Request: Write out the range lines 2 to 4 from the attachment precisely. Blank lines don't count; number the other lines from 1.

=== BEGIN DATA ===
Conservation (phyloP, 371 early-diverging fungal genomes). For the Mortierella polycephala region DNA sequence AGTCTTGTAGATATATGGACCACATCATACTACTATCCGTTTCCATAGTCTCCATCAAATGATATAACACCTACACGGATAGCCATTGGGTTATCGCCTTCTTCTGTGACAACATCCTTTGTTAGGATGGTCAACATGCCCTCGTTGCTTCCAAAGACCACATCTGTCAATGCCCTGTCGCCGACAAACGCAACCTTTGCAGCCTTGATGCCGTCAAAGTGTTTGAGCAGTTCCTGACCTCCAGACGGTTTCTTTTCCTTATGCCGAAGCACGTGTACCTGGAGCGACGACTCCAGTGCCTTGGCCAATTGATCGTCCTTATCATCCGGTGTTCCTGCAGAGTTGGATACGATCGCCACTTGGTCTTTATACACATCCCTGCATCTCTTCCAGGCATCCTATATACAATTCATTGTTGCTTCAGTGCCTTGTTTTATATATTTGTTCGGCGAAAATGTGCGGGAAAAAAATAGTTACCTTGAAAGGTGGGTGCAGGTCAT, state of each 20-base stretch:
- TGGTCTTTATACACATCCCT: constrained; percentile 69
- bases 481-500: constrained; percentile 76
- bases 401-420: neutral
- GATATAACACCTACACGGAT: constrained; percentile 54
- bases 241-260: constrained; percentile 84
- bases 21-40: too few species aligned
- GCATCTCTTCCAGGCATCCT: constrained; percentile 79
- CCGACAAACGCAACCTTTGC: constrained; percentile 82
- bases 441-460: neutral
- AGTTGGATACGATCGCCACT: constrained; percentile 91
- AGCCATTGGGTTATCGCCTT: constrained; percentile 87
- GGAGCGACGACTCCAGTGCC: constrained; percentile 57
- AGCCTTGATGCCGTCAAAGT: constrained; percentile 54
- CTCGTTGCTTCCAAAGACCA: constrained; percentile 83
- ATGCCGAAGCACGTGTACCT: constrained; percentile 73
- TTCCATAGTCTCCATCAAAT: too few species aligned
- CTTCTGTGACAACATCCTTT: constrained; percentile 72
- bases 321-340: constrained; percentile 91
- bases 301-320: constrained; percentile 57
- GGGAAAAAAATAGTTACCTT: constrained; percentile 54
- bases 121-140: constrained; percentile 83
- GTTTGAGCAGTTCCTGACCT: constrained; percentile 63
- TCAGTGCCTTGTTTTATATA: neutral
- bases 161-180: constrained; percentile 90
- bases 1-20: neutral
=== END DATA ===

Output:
- TGGTCTTTATACACATCCCT: constrained; percentile 69
- bases 481-500: constrained; percentile 76
- bases 401-420: neutral